Let’s delve a little further into the different tooth types and what to expect with regard to mandibular premolars and molars.

Tooth Type

# of canals

Weine Type

Average Length



1st Premolar

1 (75%), 2 (24%) or 3 (1%)

I / II / III / IV

21.5 mm

Look for “Fast Break” / Possible “C” shape (up to 14%)


2 nd Premolar

1 (98%) or 2 (2%)

I / II / IV

22.0 mm

Watch for mental foramen


1 st Molar

2(7%), 3(64%), 4 (29%) or rarely 5


21.0 mm

“Danger zone” on mesial root furcal area – careful with large Gates / Gain straight line access


2 nd Molar

1(1%), 2(4%), 3(81%), 4(11%)

I / II / III or C-shaped

20.0 mm

“C” shape (3-8%)/ Ribbon shaped distal canal seen / Most susceptible to root fracture


As you can see, mandibular 1st molars should be expected to have 4 canals almost 30% of the time.  Typically, it’s a second canal on the distal.  There’s also a higher prevalence of middle mesial canals as well.  In the case below, it’s not readily apparent that there is a fourth distal canal.  Working through the microscope allowed me to identify that branch and clean it.  Although the large lesions lowers the prognosis slightly, my expectation is to have signs of healing at 1 year, if not complete healing.  The bottom line is to know some of these numbers if you’re treating your own cases and adopt the attitude that these teeth are “guilty until proven innocent”, that is go in thinking that there’s 4 canals until you’re absolutely sure there’s less than that.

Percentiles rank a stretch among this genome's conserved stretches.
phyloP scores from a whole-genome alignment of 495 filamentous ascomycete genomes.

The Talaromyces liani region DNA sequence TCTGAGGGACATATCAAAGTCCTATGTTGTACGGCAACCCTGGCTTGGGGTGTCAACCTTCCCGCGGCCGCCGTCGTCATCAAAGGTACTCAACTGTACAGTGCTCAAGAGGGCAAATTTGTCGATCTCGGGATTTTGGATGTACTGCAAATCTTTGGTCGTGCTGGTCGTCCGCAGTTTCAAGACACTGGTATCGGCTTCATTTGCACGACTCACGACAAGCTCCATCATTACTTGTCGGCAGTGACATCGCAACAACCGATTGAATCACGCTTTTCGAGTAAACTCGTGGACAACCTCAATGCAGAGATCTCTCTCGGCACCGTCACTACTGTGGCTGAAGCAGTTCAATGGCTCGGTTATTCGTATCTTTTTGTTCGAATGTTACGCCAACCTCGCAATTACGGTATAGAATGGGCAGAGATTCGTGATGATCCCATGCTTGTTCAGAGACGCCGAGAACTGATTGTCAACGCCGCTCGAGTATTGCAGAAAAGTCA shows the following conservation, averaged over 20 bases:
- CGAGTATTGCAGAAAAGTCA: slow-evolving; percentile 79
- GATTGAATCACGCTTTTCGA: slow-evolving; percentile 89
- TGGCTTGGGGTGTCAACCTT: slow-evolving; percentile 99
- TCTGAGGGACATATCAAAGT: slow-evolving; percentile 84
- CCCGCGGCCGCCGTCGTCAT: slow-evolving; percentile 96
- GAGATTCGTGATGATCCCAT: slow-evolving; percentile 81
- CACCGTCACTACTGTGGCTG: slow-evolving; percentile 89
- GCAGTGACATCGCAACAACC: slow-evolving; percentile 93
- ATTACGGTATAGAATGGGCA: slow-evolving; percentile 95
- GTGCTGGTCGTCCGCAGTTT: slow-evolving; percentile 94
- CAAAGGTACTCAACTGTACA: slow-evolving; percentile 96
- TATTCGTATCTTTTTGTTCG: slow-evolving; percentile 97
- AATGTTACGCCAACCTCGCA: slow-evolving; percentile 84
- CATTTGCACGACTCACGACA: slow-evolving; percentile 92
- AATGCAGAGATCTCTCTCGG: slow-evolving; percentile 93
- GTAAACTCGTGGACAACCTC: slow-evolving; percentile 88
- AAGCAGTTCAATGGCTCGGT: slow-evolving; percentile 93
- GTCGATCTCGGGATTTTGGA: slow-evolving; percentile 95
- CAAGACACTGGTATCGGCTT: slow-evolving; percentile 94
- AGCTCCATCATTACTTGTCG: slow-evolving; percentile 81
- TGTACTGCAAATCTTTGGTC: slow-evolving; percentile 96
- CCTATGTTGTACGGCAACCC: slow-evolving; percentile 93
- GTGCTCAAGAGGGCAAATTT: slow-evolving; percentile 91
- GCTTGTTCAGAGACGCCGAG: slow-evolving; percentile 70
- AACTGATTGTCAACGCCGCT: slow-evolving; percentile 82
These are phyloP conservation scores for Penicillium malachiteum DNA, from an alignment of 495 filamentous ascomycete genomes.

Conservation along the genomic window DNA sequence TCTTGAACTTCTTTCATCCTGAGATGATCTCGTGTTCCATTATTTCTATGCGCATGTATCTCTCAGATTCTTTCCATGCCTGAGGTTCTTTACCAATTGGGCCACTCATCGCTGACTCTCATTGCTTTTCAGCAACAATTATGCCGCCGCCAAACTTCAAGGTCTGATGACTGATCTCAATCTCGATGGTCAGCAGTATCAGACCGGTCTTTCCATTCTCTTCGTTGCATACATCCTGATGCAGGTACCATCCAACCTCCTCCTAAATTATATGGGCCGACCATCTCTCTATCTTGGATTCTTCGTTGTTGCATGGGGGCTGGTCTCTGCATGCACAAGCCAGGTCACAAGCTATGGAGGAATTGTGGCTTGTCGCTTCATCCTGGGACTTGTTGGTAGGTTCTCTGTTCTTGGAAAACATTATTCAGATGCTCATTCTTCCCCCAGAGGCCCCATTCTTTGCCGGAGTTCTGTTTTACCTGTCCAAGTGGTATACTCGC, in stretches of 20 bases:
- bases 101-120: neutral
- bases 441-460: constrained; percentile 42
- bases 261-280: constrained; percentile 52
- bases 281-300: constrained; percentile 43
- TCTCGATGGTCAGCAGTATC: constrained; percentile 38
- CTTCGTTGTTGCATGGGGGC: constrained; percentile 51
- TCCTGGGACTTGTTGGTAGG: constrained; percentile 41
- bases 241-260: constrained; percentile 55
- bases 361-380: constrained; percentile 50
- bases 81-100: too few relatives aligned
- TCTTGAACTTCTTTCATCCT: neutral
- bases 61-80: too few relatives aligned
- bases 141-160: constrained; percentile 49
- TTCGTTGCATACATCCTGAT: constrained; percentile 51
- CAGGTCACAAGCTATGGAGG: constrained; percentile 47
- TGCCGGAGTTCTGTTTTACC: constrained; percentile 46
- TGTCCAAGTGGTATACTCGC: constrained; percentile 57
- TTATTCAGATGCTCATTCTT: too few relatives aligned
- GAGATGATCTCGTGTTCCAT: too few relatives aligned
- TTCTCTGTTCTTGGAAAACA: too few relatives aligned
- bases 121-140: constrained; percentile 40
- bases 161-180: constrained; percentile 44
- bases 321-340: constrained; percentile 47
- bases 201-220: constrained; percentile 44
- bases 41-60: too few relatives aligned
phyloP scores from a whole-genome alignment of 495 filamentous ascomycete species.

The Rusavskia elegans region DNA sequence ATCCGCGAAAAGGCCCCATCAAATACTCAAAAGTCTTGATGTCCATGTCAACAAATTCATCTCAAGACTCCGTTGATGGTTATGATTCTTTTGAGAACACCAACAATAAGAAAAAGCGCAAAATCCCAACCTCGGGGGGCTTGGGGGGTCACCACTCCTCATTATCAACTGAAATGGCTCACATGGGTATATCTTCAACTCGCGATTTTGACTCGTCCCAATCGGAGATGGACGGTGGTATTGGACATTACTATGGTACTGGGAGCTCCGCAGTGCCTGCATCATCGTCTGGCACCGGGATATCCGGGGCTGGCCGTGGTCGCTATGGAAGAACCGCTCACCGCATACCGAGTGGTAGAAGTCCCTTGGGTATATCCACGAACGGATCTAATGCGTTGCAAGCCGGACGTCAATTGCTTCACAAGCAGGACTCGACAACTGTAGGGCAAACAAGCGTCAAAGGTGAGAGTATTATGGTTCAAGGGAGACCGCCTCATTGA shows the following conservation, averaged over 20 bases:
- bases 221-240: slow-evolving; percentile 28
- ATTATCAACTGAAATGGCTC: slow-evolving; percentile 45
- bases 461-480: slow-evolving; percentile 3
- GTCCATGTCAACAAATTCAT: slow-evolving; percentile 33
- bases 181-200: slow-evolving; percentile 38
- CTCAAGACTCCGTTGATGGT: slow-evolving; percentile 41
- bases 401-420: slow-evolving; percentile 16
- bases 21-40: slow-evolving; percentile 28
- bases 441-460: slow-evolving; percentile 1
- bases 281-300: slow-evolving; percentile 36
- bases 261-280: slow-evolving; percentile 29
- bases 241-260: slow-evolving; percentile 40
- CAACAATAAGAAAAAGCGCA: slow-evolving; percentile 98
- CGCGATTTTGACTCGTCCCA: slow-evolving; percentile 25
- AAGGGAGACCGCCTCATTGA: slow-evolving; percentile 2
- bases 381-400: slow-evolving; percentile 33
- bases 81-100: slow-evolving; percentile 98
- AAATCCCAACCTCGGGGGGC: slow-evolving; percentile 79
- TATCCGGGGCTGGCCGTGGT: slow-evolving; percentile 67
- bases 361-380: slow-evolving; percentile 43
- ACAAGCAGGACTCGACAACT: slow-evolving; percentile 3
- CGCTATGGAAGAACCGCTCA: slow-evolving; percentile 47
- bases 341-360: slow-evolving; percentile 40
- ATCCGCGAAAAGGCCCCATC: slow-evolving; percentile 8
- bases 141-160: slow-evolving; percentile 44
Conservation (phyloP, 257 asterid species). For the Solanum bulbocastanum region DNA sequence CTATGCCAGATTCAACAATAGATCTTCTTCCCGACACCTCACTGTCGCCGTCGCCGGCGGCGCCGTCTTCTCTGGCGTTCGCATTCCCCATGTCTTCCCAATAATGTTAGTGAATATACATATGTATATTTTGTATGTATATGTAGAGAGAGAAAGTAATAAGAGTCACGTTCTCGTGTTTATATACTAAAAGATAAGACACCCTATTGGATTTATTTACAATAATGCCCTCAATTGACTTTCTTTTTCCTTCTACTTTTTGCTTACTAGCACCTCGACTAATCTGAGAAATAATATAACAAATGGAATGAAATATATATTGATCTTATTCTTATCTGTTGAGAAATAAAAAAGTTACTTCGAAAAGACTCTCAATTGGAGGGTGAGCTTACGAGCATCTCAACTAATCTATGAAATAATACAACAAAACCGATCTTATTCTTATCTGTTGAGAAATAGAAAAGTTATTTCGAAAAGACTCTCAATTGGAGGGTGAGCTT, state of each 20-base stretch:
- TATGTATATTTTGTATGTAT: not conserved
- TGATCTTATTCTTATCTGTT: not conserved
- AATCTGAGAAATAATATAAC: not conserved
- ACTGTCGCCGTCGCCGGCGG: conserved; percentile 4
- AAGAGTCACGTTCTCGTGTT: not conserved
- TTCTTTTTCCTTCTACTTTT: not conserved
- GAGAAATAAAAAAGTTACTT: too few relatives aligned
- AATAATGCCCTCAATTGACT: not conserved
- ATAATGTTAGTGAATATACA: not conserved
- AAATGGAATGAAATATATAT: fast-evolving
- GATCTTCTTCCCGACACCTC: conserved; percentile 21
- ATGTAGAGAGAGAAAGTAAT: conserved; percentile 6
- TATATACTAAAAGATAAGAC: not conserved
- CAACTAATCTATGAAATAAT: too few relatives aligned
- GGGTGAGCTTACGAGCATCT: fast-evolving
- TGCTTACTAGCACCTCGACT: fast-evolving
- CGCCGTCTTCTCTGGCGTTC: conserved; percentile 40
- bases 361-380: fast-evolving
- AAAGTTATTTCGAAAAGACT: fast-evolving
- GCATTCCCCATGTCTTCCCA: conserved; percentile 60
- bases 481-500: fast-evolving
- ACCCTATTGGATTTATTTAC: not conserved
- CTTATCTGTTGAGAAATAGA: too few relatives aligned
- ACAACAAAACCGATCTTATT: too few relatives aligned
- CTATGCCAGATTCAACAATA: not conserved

July 2017

“Owner of a lonely heart
Owner of a lonely heart
(Much better than a)
Owner of a broken heart
Owner of a lonely heart”
– Yes

Yeah, you can hear the opening guitar riff and there’s the great 80’s synthesizer sounds in the background. Not to mention the video, good stuff. As soon as we took the final PA, I thought of this song when I saw the heart-shaped anatomy. Perhaps in this case they were right about a lonely heart being better than a broken heart. This case had the major potential to wreak havoc with an instrument given the severe nature of the curvature and often times it’s something that can’t be fully appreciated in a conventional PA radiograph. If it’s not instantly visible, but you get a feel for the curvature from a tactile sense take advice from those clues and resist the temptation to move apically too quickly. Establishment of a reproducible glide path is critical. This case was managed with a WaveOne Gold Glider (aka WaveGlider) and WaveOne Gold primary files and 4 canals were cleaned & shaped without complications. If you haven’t had a chance to work with a WaveGlider yet, do so. As always, there’s no one system that will solve all cases, but these two instruments truly make instrumentation more predictable.